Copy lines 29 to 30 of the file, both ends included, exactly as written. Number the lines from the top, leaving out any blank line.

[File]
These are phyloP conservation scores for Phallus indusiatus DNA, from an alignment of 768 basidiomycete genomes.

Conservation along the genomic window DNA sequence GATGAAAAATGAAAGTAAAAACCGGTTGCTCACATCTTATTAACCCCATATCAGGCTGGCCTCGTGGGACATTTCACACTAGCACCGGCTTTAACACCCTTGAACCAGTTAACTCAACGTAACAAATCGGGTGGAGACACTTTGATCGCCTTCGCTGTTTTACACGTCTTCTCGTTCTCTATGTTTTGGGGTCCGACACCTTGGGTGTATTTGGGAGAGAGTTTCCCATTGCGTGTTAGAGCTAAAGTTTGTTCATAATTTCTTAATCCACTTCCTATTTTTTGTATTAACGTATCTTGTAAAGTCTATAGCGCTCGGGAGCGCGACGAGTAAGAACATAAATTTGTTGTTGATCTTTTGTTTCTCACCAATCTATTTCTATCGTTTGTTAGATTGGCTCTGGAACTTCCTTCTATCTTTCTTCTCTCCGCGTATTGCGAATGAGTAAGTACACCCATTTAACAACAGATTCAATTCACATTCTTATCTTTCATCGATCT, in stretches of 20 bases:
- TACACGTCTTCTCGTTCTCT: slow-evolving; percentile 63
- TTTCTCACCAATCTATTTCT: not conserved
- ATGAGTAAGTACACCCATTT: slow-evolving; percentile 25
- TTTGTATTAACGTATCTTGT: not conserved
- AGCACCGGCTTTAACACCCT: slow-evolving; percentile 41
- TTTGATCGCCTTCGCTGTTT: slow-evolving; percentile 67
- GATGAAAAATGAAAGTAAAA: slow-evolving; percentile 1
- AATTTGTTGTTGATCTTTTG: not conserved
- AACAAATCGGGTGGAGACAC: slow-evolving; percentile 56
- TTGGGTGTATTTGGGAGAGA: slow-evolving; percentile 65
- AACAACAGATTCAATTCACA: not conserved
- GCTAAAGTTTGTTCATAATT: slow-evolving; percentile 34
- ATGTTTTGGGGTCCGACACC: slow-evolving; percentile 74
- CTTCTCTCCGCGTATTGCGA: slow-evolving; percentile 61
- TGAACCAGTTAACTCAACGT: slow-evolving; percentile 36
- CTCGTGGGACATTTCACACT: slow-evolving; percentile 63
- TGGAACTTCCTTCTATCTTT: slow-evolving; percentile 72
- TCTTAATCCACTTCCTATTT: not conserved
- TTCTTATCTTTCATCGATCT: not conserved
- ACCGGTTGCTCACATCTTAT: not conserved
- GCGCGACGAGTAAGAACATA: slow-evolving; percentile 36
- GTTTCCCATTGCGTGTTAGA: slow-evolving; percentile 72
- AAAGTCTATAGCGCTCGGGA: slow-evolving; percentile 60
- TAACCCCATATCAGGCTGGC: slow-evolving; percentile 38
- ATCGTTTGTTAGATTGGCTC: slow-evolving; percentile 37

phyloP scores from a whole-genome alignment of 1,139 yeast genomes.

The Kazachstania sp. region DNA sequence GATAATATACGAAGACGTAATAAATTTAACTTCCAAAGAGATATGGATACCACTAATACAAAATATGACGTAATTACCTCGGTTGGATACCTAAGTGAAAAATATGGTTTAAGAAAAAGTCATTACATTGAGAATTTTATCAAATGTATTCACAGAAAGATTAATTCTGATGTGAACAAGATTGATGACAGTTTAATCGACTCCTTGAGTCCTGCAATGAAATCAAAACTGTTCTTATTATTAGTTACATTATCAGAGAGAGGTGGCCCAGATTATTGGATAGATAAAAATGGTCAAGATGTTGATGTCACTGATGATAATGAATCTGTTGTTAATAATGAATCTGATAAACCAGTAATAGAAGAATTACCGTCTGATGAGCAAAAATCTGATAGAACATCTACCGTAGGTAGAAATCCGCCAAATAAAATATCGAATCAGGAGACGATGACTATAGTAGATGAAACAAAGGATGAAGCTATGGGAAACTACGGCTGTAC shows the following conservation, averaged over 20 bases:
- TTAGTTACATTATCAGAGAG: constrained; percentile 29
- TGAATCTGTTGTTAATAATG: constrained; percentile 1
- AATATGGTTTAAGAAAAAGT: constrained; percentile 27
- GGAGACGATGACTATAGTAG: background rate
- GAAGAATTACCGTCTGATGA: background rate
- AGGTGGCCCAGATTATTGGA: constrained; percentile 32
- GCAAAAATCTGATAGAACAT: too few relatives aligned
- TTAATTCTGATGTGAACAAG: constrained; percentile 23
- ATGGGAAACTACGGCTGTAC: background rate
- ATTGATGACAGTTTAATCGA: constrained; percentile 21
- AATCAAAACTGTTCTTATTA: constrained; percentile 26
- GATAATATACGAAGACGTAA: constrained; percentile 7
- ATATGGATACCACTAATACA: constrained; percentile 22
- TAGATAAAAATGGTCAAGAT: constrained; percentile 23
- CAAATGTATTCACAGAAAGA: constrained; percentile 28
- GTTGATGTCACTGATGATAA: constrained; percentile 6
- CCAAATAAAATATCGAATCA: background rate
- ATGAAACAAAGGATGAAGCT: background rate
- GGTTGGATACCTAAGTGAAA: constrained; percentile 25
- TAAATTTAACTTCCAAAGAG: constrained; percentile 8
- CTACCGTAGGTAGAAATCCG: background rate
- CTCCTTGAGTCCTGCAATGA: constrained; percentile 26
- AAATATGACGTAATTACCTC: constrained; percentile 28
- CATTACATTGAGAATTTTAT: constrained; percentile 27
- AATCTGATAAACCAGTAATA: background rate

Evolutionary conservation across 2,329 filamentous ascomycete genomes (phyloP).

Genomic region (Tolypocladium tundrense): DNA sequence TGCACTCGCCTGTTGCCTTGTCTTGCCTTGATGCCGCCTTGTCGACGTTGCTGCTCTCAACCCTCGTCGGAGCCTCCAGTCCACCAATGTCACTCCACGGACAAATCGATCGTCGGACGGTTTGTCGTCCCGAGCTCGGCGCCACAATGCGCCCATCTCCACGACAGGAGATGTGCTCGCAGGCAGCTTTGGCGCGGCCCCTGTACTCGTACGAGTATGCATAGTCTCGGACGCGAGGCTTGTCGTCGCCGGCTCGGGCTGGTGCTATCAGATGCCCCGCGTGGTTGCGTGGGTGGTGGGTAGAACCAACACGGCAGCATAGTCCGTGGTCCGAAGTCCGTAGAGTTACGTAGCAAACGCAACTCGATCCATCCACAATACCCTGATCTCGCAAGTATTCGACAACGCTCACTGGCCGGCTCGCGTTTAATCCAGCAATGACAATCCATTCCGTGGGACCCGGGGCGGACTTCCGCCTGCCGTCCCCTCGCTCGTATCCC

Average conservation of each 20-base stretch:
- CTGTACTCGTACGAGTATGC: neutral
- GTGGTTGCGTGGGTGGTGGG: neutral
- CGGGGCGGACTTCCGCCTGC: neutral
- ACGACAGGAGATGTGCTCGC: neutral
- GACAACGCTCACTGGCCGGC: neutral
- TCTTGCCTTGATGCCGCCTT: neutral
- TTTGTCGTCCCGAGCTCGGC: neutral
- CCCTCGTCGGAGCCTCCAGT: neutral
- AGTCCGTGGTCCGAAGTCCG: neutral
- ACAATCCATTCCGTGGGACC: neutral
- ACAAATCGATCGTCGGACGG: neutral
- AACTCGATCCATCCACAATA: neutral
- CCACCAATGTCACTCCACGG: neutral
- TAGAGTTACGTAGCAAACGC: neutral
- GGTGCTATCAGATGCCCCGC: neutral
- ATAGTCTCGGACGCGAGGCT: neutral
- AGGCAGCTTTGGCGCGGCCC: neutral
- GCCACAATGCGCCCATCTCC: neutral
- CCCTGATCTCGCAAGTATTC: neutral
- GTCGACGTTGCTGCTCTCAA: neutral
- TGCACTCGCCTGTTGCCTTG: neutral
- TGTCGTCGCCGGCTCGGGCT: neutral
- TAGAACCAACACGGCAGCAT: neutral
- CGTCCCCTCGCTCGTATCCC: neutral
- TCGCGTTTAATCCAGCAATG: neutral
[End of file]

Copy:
The Kazachstania sp. region DNA sequence GATAATATACGAAGACGTAATAAATTTAACTTCCAAAGAGATATGGATACCACTAATACAAAATATGACGTAATTACCTCGGTTGGATACCTAAGTGAAAAATATGGTTTAAGAAAAAGTCATTACATTGAGAATTTTATCAAATGTATTCACAGAAAGATTAATTCTGATGTGAACAAGATTGATGACAGTTTAATCGACTCCTTGAGTCCTGCAATGAAATCAAAACTGTTCTTATTATTAGTTACATTATCAGAGAGAGGTGGCCCAGATTATTGGATAGATAAAAATGGTCAAGATGTTGATGTCACTGATGATAATGAATCTGTTGTTAATAATGAATCTGATAAACCAGTAATAGAAGAATTACCGTCTGATGAGCAAAAATCTGATAGAACATCTACCGTAGGTAGAAATCCGCCAAATAAAATATCGAATCAGGAGACGATGACTATAGTAGATGAAACAAAGGATGAAGCTATGGGAAACTACGGCTGTAC shows the following conservation, averaged over 20 bases:
- TTAGTTACATTATCAGAGAG: constrained; percentile 29